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3 Tips for Preventing Heat Stress on the Jobsite

June 12, 2018

Summer temperatures and heat illnesses such as sunburn, exhaustion, and sunstroke have the potential to affect productivity and safety for contractors and crew members working outside. Here are some steps you can take to make sure your crew stays cooled down, and productivity stays up.

1. Adjust Job Schedules to Avoid Working Too Long in High HeatTeam members roofing

The middle of the day is the hottest and most hazardous for working outside. Consider adjusting your schedule to make it easier for your crew to safely get the job done:

  • Schedule the heaviest workload for cooler parts of the day, like early mornings and evenings.
  • Plan to have your crew work in two shifts—one in the morning and one in the evening—with a break in between.

If heavy work must be done throughout the day, have your team rotate through jobs, so the same crew members aren’t doing the most intensive jobs all day. Keep an eye on those wearing thick clothing or protective gear, and allow them to rotate jobs or take extra breaks.

Also, be sure to track how many hours your crew members are putting in. Even if they want to work overtime, it may not be safe to spend those extra hours in the heat.

2. Create a Shady Hydration Station to Provide Relief From the Heat

When crew members are feeling the effects of the heat, they will be less productive. Allow them to take extra breaks whenever they’re feeling too hot and encourage them to stay hydrated:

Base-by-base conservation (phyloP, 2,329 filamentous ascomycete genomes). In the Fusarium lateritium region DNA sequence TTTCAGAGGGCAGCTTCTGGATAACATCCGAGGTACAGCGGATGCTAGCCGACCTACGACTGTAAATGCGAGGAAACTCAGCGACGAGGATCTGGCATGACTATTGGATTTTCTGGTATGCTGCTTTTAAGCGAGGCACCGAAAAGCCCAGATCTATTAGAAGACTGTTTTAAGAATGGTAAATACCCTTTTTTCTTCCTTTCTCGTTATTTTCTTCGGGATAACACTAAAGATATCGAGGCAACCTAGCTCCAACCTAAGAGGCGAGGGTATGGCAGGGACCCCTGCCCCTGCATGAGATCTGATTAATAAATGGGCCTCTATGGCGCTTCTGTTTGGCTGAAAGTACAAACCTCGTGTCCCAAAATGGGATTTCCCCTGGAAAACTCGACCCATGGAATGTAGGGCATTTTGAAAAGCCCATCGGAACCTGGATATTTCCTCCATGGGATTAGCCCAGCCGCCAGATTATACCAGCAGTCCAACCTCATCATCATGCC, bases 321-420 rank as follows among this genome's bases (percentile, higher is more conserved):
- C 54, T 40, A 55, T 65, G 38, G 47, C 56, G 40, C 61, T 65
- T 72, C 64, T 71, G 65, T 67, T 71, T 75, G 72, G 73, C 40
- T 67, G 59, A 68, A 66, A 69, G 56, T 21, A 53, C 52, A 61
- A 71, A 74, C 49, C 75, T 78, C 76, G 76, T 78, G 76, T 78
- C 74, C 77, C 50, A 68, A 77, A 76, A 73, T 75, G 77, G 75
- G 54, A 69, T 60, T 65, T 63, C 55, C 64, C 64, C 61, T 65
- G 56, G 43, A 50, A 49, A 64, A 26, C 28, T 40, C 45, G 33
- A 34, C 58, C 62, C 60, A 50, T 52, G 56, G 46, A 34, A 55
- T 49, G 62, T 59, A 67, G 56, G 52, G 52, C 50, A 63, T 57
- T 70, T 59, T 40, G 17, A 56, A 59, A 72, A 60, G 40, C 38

• If the jobsite has no shade, set up a canopy tent to create a rest area out of the sun.
  • Make it easy for your crew to stay hydrated by creating hydration stations at the jobsite, complete with coolers of water or sports drinks.
  • The next time you order supplies from the ABC Supply catalog, consider adding water coolers or damp cooling towels to your list that crew members can wear around their necks.

3. Train Your Crew to Recognize Heat Stress SymptomsLaborer taking a water break

Properly training your crew members on the hazards of heat exhaustion and how to recognize heat stress symptoms is crucial to having a safe summer. You can also encourage them to download OSHA’s Heat Safety app, which provides updates on your local heat index and information on heat illness symptoms and treatment. Some common heat-related symptoms to watch out for include:

  • Heat rash, which causes red bumps on the skin where sweat does not evaporate.
  • Muscle spasms and pain in the abdomen, arms or legs, which is a sign of heat cramps.
  • Nausea, weakness, dizziness and light-headedness, which, if not treated, can lead to heat stroke.

Once you’ve educated your crews on the symptoms of heat illness, they can use a buddy system to keep tabs on fellow workers and alert their supervisor should anyone show signs of overheating.

More than 40 percent of heat-related, on-the-job deaths occur in the construction industry.* These tips can help you keep your crew safe and productive in the heat, but chances are the heat isn’t your only challenge this summer. See our infographic for information on preparing for another one of this season’s greatest challenges: storms.   

 

* https://www.osha.gov/heat/index.html